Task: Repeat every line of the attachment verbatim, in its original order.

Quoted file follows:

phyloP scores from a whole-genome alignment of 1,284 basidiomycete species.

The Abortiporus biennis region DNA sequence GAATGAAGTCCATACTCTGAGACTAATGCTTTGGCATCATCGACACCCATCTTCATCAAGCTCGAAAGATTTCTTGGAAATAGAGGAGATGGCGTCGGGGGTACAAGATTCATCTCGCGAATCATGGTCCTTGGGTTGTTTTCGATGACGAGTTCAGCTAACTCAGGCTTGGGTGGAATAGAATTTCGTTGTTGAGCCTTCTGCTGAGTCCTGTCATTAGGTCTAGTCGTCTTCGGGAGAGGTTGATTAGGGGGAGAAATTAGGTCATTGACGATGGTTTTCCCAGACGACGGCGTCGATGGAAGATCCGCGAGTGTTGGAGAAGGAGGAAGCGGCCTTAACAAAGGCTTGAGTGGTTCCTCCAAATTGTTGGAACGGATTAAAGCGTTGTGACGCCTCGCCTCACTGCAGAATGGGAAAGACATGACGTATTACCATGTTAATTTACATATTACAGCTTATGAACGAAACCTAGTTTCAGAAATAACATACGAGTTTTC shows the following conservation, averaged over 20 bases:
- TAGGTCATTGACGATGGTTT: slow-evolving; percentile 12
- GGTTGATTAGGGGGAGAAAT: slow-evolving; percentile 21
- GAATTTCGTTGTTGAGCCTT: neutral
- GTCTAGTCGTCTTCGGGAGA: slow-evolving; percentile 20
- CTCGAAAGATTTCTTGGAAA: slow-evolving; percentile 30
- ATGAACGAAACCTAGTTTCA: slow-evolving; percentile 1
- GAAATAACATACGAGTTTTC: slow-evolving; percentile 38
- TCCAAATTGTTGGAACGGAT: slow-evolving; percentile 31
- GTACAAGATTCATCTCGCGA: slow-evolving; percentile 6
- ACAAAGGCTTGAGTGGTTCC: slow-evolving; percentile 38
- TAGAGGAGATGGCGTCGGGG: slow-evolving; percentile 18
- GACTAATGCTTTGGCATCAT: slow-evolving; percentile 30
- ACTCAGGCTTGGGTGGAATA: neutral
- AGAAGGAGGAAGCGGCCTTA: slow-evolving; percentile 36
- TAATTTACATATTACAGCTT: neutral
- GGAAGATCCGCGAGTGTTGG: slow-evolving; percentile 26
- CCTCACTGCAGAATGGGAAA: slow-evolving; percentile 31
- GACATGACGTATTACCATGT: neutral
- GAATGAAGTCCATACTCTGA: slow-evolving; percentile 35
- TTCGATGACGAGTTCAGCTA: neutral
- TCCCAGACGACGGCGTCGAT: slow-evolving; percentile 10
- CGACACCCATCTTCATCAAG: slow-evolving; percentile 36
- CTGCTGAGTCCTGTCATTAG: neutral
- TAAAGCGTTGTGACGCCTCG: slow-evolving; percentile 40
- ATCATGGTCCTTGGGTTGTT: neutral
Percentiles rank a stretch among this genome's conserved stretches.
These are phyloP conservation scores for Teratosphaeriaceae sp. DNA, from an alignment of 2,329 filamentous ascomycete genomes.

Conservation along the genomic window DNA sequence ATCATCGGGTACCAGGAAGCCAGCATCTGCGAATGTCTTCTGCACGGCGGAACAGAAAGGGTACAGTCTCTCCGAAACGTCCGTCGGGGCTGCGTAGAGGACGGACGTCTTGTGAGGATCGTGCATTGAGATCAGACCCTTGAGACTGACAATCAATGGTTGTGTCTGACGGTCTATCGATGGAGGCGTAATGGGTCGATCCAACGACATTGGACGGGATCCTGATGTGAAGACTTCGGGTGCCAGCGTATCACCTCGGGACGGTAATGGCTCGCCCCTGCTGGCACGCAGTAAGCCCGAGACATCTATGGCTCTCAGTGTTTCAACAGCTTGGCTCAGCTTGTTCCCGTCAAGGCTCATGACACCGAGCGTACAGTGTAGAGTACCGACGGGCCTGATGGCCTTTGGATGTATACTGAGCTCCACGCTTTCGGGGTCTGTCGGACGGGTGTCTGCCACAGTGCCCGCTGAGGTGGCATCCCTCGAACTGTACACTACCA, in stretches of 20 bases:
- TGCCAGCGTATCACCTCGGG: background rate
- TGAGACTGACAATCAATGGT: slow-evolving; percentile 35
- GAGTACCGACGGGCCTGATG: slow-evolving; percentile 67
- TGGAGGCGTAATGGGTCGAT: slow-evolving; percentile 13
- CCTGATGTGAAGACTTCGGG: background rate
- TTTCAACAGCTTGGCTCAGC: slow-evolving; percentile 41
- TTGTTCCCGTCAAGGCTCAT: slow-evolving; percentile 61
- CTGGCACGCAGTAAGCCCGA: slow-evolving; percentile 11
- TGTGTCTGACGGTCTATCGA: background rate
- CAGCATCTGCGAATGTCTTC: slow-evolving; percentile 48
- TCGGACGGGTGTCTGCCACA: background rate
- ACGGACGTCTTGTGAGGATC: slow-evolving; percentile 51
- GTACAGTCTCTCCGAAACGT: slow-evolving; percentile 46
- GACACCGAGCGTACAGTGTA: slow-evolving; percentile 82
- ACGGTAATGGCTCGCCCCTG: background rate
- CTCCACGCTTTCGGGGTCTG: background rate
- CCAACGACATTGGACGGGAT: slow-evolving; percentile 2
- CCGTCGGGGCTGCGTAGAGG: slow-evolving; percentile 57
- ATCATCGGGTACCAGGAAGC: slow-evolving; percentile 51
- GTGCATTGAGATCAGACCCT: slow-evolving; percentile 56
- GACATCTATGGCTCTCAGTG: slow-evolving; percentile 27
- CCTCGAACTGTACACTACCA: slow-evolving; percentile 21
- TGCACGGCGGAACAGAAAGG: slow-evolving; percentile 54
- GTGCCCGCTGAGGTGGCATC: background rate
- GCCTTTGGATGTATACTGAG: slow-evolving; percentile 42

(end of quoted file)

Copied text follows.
phyloP scores from a whole-genome alignment of 1,284 basidiomycete species.

The Abortiporus biennis region DNA sequence GAATGAAGTCCATACTCTGAGACTAATGCTTTGGCATCATCGACACCCATCTTCATCAAGCTCGAAAGATTTCTTGGAAATAGAGGAGATGGCGTCGGGGGTACAAGATTCATCTCGCGAATCATGGTCCTTGGGTTGTTTTCGATGACGAGTTCAGCTAACTCAGGCTTGGGTGGAATAGAATTTCGTTGTTGAGCCTTCTGCTGAGTCCTGTCATTAGGTCTAGTCGTCTTCGGGAGAGGTTGATTAGGGGGAGAAATTAGGTCATTGACGATGGTTTTCCCAGACGACGGCGTCGATGGAAGATCCGCGAGTGTTGGAGAAGGAGGAAGCGGCCTTAACAAAGGCTTGAGTGGTTCCTCCAAATTGTTGGAACGGATTAAAGCGTTGTGACGCCTCGCCTCACTGCAGAATGGGAAAGACATGACGTATTACCATGTTAATTTACATATTACAGCTTATGAACGAAACCTAGTTTCAGAAATAACATACGAGTTTTC shows the following conservation, averaged over 20 bases:
- TAGGTCATTGACGATGGTTT: slow-evolving; percentile 12
- GGTTGATTAGGGGGAGAAAT: slow-evolving; percentile 21
- GAATTTCGTTGTTGAGCCTT: neutral
- GTCTAGTCGTCTTCGGGAGA: slow-evolving; percentile 20
- CTCGAAAGATTTCTTGGAAA: slow-evolving; percentile 30
- ATGAACGAAACCTAGTTTCA: slow-evolving; percentile 1
- GAAATAACATACGAGTTTTC: slow-evolving; percentile 38
- TCCAAATTGTTGGAACGGAT: slow-evolving; percentile 31
- GTACAAGATTCATCTCGCGA: slow-evolving; percentile 6
- ACAAAGGCTTGAGTGGTTCC: slow-evolving; percentile 38
- TAGAGGAGATGGCGTCGGGG: slow-evolving; percentile 18
- GACTAATGCTTTGGCATCAT: slow-evolving; percentile 30
- ACTCAGGCTTGGGTGGAATA: neutral
- AGAAGGAGGAAGCGGCCTTA: slow-evolving; percentile 36
- TAATTTACATATTACAGCTT: neutral
- GGAAGATCCGCGAGTGTTGG: slow-evolving; percentile 26
- CCTCACTGCAGAATGGGAAA: slow-evolving; percentile 31
- GACATGACGTATTACCATGT: neutral
- GAATGAAGTCCATACTCTGA: slow-evolving; percentile 35
- TTCGATGACGAGTTCAGCTA: neutral
- TCCCAGACGACGGCGTCGAT: slow-evolving; percentile 10
- CGACACCCATCTTCATCAAG: slow-evolving; percentile 36
- CTGCTGAGTCCTGTCATTAG: neutral
- TAAAGCGTTGTGACGCCTCG: slow-evolving; percentile 40
- ATCATGGTCCTTGGGTTGTT: neutral
Percentiles rank a stretch among this genome's conserved stretches.
These are phyloP conservation scores for Teratosphaeriaceae sp. DNA, from an alignment of 2,329 filamentous ascomycete genomes.

Conservation along the genomic window DNA sequence ATCATCGGGTACCAGGAAGCCAGCATCTGCGAATGTCTTCTGCACGGCGGAACAGAAAGGGTACAGTCTCTCCGAAACGTCCGTCGGGGCTGCGTAGAGGACGGACGTCTTGTGAGGATCGTGCATTGAGATCAGACCCTTGAGACTGACAATCAATGGTTGTGTCTGACGGTCTATCGATGGAGGCGTAATGGGTCGATCCAACGACATTGGACGGGATCCTGATGTGAAGACTTCGGGTGCCAGCGTATCACCTCGGGACGGTAATGGCTCGCCCCTGCTGGCACGCAGTAAGCCCGAGACATCTATGGCTCTCAGTGTTTCAACAGCTTGGCTCAGCTTGTTCCCGTCAAGGCTCATGACACCGAGCGTACAGTGTAGAGTACCGACGGGCCTGATGGCCTTTGGATGTATACTGAGCTCCACGCTTTCGGGGTCTGTCGGACGGGTGTCTGCCACAGTGCCCGCTGAGGTGGCATCCCTCGAACTGTACACTACCA, in stretches of 20 bases:
- TGCCAGCGTATCACCTCGGG: background rate
- TGAGACTGACAATCAATGGT: slow-evolving; percentile 35
- GAGTACCGACGGGCCTGATG: slow-evolving; percentile 67
- TGGAGGCGTAATGGGTCGAT: slow-evolving; percentile 13
- CCTGATGTGAAGACTTCGGG: background rate
- TTTCAACAGCTTGGCTCAGC: slow-evolving; percentile 41
- TTGTTCCCGTCAAGGCTCAT: slow-evolving; percentile 61
- CTGGCACGCAGTAAGCCCGA: slow-evolving; percentile 11
- TGTGTCTGACGGTCTATCGA: background rate
- CAGCATCTGCGAATGTCTTC: slow-evolving; percentile 48
- TCGGACGGGTGTCTGCCACA: background rate
- ACGGACGTCTTGTGAGGATC: slow-evolving; percentile 51
- GTACAGTCTCTCCGAAACGT: slow-evolving; percentile 46
- GACACCGAGCGTACAGTGTA: slow-evolving; percentile 82
- ACGGTAATGGCTCGCCCCTG: background rate
- CTCCACGCTTTCGGGGTCTG: background rate
- CCAACGACATTGGACGGGAT: slow-evolving; percentile 2
- CCGTCGGGGCTGCGTAGAGG: slow-evolving; percentile 57
- ATCATCGGGTACCAGGAAGC: slow-evolving; percentile 51
- GTGCATTGAGATCAGACCCT: slow-evolving; percentile 56
- GACATCTATGGCTCTCAGTG: slow-evolving; percentile 27
- CCTCGAACTGTACACTACCA: slow-evolving; percentile 21
- TGCACGGCGGAACAGAAAGG: slow-evolving; percentile 54
- GTGCCCGCTGAGGTGGCATC: background rate
- GCCTTTGGATGTATACTGAG: slow-evolving; percentile 42